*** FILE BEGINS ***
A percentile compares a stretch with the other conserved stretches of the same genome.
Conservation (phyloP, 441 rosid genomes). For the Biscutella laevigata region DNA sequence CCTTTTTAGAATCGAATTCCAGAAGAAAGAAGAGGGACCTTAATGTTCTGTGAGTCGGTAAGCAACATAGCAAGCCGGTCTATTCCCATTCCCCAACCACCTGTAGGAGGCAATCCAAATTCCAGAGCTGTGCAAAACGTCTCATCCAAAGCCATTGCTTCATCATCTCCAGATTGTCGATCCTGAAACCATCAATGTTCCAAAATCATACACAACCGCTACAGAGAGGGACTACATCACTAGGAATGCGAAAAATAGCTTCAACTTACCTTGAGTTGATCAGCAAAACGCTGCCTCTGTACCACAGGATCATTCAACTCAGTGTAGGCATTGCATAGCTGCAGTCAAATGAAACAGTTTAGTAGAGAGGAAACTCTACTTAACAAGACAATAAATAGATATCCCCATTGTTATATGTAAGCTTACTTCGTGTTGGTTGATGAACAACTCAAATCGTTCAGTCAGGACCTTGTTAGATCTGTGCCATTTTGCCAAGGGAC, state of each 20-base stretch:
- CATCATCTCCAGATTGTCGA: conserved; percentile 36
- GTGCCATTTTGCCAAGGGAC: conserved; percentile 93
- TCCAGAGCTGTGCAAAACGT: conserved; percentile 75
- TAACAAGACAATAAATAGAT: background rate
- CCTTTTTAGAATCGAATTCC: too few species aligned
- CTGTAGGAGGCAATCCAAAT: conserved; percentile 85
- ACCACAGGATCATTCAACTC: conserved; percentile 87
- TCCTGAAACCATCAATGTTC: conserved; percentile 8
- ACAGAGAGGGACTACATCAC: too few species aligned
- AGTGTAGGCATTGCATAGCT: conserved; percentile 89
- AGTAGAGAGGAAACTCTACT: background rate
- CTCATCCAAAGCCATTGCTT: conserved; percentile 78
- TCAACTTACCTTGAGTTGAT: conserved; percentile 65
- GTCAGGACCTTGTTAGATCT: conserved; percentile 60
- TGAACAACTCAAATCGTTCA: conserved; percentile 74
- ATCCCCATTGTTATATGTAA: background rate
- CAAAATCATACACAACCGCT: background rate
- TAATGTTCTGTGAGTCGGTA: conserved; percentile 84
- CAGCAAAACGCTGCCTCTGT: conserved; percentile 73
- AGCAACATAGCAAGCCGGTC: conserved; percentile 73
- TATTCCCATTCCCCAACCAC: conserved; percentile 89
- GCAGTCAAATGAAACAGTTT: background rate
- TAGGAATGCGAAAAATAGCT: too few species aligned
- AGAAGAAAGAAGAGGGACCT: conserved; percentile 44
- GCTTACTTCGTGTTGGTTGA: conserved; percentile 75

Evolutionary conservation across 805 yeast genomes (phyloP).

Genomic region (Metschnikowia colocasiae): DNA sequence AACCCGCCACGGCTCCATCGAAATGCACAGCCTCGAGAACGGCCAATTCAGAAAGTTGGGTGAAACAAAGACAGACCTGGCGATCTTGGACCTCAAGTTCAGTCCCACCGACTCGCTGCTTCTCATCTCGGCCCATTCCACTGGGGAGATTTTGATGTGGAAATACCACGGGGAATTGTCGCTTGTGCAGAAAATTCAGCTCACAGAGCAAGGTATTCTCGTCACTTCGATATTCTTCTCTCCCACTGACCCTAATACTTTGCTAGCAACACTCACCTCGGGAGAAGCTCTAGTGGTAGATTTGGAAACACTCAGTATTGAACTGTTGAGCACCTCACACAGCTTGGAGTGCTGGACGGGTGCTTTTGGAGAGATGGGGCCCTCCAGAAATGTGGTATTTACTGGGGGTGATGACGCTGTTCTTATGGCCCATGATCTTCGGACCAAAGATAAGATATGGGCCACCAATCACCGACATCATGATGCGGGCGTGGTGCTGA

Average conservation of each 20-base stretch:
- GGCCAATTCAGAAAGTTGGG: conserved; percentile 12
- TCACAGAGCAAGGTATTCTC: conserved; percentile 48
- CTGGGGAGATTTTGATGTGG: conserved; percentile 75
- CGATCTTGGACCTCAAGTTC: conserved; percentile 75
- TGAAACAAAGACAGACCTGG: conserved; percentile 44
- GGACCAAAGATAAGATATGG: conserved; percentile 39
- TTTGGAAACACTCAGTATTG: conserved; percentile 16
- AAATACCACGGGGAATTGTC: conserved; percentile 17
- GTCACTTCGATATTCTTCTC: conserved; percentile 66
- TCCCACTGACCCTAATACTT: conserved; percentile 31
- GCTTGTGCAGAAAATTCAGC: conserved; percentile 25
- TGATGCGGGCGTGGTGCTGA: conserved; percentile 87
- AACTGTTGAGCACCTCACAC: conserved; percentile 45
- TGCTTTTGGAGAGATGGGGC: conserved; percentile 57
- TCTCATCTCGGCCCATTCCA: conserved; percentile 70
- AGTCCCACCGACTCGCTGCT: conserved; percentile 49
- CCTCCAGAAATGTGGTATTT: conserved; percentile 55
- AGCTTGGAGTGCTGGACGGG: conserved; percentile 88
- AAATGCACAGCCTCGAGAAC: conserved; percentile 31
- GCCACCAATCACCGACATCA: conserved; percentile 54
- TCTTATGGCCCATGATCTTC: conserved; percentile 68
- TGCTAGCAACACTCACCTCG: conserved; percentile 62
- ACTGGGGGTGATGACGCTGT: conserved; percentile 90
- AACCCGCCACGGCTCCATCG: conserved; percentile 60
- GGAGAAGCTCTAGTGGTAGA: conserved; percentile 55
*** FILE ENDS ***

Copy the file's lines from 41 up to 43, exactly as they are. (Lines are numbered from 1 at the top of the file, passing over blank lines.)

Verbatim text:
- GCTTGTGCAGAAAATTCAGC: conserved; percentile 25
- TGATGCGGGCGTGGTGCTGA: conserved; percentile 87
- AACTGTTGAGCACCTCACAC: conserved; percentile 45